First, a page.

Canyon 49 dinner celebrates Honors PAC students
Story by Ashlee Larrison
Photos by Gracie Lott
GCU News Bureau
Wednesday night, several students who successfully completed this year’s PAC program gathered to Canyon 49 Grill’s outdoor patio for a socially distanced dinner. The event, hosted by Honors College Program Manager Dennis Williams, offered students a safe opportunity to engage with their peers in PAC for the first time since the semester started.
The evening consisted of multiple raffle opportunities for students to collect Honors College “swag,” choose a meal from a specialized Canyon 49 menu and the announcement of PAC award recipients.
“This is the first and only time we’ve been able to get together in person as a group,” Williams said. “We were really just there to celebrate the group completing the program.”
PAC, which stands for Professional, Academic and Career, is a 10-week program that offers participants multiple opportunities to network, practice essential professional and leadership skills and push themselves to get out of their comfort zone and establish a greater sense of preparation for the professional world. This semester, the program looked a little different, with events and assignments taking place virtually rather than in person.
For many, 2020 has been a rough year to say the least, but Honors College Associate Dean Dr. Breanna Naegeli said it didn’t stop PAC students from engaging fully in the program and taking advantage of every learning opportunity they could.
“I am exceptionally proud of all of the students who started and completed the entire 10-week program,” she said. “Ten weeks is a lot of time to commit to and, for many students, they’re doing classes through Zoom, online coursework, virtual events and Zoom fatigue was really starting to kick in, especially at the tail end of the semester. However, these students really prevailed and committed to the mission of professional growth.”
At the end of the event, Williams distributed completion certificates to attendees and announced the top students in the program. Students eligible for the top awards not only completed all the tasks, they also went above and beyond to establish not only an impressive resumé but also display immense growth.
The Honors College leaders said it was difficult selecting the recipients of the top three awards because so many notable students met the qualifications.
“It was very, very, very close,” Williams said. “We had several students sort of in that top tier. All of those students are really engaged and participate to an extent. But then we have that competitive group as well, so we made it a fun competition.”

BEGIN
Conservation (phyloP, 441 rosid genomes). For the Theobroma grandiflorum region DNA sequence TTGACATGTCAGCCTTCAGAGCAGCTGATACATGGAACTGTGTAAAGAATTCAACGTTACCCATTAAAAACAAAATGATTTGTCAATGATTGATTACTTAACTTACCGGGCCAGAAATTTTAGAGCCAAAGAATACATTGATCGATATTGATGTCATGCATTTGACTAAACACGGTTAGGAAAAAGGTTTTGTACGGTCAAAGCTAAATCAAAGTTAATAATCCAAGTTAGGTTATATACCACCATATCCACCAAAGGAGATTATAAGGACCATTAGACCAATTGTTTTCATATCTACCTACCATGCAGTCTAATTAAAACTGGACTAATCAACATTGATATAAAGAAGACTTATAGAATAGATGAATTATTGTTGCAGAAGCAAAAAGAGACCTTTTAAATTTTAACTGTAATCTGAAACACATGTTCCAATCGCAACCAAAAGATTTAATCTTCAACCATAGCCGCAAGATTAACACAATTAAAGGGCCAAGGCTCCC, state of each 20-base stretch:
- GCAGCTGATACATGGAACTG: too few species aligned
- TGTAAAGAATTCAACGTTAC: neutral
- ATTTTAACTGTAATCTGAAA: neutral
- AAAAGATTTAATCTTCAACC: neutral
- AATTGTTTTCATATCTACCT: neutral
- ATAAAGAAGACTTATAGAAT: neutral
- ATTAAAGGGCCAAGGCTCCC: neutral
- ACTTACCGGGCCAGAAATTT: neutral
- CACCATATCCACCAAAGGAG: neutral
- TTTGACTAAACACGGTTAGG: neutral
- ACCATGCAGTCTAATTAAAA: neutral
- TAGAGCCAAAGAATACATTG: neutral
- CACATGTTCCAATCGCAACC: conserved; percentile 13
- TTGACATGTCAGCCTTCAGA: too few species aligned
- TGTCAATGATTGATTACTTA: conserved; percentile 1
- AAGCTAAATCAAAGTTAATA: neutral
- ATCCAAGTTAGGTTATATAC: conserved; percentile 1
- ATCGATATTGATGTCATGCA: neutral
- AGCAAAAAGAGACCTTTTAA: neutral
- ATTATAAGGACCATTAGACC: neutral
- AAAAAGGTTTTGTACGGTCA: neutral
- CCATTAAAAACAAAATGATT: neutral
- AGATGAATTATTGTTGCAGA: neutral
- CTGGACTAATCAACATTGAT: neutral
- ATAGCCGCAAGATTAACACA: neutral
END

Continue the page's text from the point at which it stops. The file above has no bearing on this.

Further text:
Ashley Larson received the third-place Gold Award, Ethan Connery earned the second-place Platinum Award and Andrew Jennings took home the first-place PAC Champion Award.
“I am very grateful to be able to have this position,” Jennings said. “The PAC Program in general is an amazing opportunity to really challenge myself and see where I was able to go. It definitely was a project of determination, and I’m really proud that I was able to pull through.”
For Connery, the program allowed him to exercise his competitive side in a friendly way while also acquiring skills for the future.
“I’m happy that I got second place,” he said. “I’m a competitive person and definitely wanted to place high.”
Although the program had to adjust to minimize the chances of spreading the virus, Connery said the program still offered him numerous opportunities to build his professionalism.
“You’re always going to lose that special in-person touch that meeting and interviewing with people in person has versus over Zoom when you see the little squares on your computer screen,” he said. “Overall, I found it was easier in a different sense to go to extracurricular events on the scorecard. All I had to do is RSVP for a workshop and click the link, so it made it easier in that sense.”
For Larson, her placement in the top three came as a shock.
“I never really thought of myself as someone who could thrive professionally,” she said. “I didn’t really have the skills, I’m not super good at resumés, I’m not all too great at interviewing and being comfortable. But through this program I’ve just gotten to learn so much.
“I really just feel so grateful because it really has given me skills that I’m going to need, and I’ve just gotten so much more comfortable interviewing.”
As for advice for their fellow students, the trio emphasized that the key to success lies in determination.
“I think the best thing that you can do is decide from the very beginning to go at it your hardest, to do your absolute best and believe that you can do it,” Jennings said. “When you have that mindset of ‘I’m able to accomplish this, it isn’t too much for me and I can do it,’ I think that really sets you up from the start.”
Contact Ashlee Larrison at (602) 639-8488 or [email protected]